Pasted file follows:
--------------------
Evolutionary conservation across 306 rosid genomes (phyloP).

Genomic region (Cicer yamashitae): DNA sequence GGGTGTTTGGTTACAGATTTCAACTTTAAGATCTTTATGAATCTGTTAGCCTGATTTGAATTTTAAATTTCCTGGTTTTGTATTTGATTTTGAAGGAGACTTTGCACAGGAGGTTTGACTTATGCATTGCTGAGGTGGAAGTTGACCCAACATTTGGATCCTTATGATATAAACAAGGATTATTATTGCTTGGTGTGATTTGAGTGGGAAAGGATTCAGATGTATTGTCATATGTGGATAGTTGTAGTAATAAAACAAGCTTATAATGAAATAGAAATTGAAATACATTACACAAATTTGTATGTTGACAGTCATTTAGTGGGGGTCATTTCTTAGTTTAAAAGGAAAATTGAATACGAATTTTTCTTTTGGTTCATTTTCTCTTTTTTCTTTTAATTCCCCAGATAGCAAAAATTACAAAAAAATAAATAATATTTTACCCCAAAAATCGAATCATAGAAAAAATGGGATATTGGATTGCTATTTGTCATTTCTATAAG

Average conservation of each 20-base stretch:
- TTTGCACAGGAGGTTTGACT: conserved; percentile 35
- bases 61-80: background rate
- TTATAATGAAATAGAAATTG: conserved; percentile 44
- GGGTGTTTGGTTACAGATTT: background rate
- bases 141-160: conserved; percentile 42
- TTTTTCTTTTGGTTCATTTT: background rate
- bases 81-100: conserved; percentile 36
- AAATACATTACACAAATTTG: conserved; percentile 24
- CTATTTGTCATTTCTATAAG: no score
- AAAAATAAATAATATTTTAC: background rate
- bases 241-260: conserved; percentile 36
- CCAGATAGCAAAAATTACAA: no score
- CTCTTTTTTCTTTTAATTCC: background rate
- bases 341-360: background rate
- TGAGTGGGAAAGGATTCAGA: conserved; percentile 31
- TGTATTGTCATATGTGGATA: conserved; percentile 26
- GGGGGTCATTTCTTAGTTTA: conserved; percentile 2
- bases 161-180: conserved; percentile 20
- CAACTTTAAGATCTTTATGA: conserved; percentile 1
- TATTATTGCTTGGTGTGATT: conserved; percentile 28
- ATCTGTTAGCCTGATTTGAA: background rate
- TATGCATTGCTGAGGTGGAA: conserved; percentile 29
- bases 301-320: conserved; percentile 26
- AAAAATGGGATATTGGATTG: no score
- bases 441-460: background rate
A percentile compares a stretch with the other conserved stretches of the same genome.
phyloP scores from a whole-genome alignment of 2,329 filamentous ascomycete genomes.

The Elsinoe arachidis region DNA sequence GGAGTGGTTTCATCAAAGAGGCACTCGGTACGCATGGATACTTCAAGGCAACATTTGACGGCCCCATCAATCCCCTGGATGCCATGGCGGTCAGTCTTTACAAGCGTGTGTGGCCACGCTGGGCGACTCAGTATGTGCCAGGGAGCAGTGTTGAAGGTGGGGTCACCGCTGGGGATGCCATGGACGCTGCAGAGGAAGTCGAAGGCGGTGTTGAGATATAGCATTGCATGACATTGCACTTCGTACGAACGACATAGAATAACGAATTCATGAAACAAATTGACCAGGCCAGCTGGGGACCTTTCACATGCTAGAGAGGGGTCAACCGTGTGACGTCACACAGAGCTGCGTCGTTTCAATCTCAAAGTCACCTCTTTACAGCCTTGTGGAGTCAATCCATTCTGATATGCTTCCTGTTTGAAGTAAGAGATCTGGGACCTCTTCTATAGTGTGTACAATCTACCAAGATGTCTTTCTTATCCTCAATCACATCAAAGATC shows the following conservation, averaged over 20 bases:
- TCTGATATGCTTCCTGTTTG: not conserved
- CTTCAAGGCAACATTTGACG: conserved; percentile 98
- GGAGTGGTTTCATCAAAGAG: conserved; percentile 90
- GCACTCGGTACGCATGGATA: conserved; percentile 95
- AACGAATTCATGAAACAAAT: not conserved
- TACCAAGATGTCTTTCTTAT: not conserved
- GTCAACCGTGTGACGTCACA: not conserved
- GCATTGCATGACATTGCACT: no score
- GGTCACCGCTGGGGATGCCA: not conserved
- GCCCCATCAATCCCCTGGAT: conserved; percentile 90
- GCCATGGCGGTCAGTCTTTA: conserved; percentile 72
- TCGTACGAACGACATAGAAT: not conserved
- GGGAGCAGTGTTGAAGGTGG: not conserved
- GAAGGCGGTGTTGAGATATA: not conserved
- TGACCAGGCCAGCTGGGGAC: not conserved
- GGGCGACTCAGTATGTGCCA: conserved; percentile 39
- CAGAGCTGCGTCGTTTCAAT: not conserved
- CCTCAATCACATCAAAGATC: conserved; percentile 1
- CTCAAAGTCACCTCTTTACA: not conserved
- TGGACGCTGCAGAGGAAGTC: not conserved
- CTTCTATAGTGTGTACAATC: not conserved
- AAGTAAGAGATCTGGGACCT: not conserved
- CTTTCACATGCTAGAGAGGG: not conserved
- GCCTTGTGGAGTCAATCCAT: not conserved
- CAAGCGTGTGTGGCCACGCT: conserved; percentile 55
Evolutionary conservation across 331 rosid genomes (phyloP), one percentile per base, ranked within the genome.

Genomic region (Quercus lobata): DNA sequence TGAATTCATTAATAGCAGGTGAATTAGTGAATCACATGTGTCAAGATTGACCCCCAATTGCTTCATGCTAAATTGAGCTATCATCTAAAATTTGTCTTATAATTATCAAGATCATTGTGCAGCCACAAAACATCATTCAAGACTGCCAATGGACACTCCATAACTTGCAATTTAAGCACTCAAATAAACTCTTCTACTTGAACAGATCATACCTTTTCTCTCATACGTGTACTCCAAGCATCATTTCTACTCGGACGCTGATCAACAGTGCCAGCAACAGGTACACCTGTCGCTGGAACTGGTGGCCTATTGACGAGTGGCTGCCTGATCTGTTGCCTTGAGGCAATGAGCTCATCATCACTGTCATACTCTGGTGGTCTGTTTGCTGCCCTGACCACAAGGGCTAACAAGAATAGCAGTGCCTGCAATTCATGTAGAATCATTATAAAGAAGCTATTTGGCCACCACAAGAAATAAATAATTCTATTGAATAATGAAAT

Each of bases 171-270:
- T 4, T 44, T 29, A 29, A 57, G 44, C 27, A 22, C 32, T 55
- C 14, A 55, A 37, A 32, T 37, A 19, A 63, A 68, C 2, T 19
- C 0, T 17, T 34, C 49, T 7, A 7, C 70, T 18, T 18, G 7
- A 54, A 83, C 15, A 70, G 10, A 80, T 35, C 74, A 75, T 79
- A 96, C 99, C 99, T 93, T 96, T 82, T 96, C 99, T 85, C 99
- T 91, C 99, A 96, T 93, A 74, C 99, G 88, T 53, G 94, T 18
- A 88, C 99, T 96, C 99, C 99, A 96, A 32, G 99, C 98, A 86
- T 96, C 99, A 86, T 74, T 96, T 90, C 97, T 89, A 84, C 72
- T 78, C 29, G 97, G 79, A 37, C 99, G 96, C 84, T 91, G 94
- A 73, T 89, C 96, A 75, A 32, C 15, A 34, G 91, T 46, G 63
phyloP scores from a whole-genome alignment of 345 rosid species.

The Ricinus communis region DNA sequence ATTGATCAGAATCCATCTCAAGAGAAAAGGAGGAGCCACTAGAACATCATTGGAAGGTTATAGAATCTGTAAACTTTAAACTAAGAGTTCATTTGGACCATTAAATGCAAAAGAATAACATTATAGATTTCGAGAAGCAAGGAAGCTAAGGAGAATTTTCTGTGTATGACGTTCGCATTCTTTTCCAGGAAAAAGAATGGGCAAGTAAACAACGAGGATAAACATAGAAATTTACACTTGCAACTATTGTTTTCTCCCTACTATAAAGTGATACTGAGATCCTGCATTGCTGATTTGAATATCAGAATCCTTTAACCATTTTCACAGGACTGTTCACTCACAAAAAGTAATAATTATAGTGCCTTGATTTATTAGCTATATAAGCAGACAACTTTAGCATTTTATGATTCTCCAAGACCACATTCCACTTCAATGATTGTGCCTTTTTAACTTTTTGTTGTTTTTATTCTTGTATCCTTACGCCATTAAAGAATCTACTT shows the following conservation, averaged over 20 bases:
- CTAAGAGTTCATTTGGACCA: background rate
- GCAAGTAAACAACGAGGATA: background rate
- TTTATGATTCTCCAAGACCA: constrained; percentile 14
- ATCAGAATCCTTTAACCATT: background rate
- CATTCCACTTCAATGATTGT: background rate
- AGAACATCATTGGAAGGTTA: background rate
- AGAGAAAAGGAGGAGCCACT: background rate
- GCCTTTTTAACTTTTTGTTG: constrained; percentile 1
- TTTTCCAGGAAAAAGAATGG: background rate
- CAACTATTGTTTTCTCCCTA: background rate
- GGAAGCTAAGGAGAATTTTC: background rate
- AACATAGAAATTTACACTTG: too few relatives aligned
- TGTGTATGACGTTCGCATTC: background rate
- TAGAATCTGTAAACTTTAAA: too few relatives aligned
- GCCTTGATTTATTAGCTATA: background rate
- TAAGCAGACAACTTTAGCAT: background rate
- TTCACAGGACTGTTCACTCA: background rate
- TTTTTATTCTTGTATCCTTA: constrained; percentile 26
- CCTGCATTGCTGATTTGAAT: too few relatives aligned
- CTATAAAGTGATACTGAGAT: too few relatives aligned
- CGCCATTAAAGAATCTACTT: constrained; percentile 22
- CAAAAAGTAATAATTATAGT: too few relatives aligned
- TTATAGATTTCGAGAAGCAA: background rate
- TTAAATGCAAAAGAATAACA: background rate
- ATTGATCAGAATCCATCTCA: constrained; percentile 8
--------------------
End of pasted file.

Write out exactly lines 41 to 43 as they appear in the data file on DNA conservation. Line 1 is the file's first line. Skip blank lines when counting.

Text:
- GCCCCATCAATCCCCTGGAT: conserved; percentile 90
- GCCATGGCGGTCAGTCTTTA: conserved; percentile 72
- TCGTACGAACGACATAGAAT: not conserved